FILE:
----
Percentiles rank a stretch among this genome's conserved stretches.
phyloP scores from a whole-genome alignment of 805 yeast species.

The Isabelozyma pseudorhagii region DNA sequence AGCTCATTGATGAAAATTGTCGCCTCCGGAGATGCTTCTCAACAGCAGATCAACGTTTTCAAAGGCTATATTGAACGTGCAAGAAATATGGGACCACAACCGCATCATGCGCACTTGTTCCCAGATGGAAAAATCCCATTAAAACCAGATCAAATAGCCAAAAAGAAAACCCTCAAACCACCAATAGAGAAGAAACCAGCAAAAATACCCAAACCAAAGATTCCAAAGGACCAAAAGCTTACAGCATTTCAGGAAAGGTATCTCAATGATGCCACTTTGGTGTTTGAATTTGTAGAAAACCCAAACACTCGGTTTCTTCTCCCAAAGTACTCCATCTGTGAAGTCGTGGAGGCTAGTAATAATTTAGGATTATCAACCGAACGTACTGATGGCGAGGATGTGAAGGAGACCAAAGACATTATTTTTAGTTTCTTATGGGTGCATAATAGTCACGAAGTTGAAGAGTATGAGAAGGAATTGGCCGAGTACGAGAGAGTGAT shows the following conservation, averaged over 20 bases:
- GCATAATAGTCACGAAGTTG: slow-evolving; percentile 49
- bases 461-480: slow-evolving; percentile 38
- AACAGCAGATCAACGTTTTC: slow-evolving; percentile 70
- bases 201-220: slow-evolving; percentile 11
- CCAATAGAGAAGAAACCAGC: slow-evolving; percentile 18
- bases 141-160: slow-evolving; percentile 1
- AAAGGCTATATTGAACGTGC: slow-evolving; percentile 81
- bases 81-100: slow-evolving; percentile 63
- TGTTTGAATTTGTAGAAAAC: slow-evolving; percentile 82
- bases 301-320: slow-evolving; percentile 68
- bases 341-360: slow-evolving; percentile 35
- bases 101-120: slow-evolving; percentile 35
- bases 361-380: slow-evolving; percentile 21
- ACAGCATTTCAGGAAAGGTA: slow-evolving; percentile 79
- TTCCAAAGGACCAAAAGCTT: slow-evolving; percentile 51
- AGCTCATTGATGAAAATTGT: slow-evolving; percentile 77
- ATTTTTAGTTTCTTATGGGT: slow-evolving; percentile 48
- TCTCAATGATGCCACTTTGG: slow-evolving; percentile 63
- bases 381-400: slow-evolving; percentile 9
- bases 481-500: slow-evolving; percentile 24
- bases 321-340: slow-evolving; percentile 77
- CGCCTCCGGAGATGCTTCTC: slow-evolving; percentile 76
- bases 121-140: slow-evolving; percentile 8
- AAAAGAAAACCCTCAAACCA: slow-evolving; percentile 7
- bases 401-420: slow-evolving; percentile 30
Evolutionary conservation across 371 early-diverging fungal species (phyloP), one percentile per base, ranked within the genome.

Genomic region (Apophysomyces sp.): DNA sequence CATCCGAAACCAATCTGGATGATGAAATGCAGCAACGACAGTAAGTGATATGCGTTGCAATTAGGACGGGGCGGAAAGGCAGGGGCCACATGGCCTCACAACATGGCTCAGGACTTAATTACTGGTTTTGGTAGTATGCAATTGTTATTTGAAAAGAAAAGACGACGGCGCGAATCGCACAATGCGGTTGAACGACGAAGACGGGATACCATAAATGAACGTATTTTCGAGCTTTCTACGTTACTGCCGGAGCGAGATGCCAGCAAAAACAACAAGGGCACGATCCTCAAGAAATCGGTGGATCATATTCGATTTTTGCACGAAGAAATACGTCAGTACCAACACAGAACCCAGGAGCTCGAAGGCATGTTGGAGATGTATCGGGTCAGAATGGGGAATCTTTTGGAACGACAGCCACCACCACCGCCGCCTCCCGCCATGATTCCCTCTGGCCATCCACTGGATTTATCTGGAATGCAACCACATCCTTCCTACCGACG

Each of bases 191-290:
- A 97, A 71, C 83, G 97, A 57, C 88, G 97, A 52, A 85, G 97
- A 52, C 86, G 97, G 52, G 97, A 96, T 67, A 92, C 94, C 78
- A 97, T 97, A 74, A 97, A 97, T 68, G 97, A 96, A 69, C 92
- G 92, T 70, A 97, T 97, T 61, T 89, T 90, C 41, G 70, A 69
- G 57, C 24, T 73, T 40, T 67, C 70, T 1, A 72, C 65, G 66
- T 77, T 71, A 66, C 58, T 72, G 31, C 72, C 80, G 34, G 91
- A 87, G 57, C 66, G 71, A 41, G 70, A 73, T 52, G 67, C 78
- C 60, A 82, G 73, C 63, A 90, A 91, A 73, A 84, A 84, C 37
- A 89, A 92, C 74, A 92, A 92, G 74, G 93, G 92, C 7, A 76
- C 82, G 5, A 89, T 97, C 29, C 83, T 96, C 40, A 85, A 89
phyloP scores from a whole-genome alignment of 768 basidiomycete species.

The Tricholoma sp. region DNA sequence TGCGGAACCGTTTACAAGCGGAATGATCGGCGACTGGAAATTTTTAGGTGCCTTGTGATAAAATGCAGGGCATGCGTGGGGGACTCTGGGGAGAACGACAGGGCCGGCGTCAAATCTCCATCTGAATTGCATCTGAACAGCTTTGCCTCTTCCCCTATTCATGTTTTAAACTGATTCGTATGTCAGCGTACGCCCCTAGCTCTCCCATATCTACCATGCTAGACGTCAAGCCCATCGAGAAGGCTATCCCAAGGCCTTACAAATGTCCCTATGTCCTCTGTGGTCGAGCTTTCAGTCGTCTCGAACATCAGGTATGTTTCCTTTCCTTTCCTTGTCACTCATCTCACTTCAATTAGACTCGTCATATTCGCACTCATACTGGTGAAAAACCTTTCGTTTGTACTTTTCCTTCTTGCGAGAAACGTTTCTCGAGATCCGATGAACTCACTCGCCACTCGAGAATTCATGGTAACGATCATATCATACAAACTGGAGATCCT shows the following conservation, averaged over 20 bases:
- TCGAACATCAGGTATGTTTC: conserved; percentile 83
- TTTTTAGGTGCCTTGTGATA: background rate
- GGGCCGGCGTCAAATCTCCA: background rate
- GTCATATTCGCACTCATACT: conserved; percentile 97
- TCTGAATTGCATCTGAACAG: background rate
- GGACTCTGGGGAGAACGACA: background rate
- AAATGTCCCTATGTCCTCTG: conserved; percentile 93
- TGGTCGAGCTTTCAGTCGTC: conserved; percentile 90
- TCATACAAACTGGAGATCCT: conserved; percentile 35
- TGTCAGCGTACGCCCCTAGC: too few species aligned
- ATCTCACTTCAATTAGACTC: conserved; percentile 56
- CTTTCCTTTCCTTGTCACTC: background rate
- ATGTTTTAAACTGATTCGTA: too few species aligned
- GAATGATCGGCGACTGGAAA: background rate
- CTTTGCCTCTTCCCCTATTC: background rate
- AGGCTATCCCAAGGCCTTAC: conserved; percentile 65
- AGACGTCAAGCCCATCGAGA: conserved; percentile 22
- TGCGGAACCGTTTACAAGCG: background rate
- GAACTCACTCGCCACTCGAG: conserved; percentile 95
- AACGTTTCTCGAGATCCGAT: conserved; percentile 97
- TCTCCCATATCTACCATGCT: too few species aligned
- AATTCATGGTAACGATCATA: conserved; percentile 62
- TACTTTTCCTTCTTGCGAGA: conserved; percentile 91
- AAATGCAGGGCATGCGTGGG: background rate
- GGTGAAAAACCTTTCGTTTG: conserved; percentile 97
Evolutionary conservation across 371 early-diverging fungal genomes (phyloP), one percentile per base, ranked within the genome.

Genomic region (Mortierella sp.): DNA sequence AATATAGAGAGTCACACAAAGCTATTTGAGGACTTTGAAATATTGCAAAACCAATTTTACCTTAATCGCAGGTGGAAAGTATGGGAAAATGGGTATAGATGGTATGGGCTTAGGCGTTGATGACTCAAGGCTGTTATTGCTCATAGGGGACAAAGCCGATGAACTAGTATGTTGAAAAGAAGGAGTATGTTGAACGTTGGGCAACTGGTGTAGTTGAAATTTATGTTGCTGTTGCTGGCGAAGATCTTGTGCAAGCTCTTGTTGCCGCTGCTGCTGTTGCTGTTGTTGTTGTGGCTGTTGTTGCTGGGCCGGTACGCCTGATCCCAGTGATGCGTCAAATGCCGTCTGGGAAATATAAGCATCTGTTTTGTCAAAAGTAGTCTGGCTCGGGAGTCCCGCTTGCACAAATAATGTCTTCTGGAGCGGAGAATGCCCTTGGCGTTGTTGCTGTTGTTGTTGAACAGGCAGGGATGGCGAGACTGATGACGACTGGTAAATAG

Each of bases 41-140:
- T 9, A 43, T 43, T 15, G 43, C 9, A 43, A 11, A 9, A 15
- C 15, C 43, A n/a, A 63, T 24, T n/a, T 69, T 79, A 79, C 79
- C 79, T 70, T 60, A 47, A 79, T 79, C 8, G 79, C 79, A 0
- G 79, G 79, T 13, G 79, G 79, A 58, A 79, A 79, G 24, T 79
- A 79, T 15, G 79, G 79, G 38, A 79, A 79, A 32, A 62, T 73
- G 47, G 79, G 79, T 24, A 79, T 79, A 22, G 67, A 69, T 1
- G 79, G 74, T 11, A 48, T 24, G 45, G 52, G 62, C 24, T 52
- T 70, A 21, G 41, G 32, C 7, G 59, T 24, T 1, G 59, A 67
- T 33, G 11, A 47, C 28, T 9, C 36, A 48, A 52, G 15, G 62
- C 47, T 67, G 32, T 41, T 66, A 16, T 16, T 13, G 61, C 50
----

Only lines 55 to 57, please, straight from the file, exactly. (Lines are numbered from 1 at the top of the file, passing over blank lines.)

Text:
- CTTTCCTTTCCTTGTCACTC: background rate
- ATGTTTTAAACTGATTCGTA: too few species aligned
- GAATGATCGGCGACTGGAAA: background rate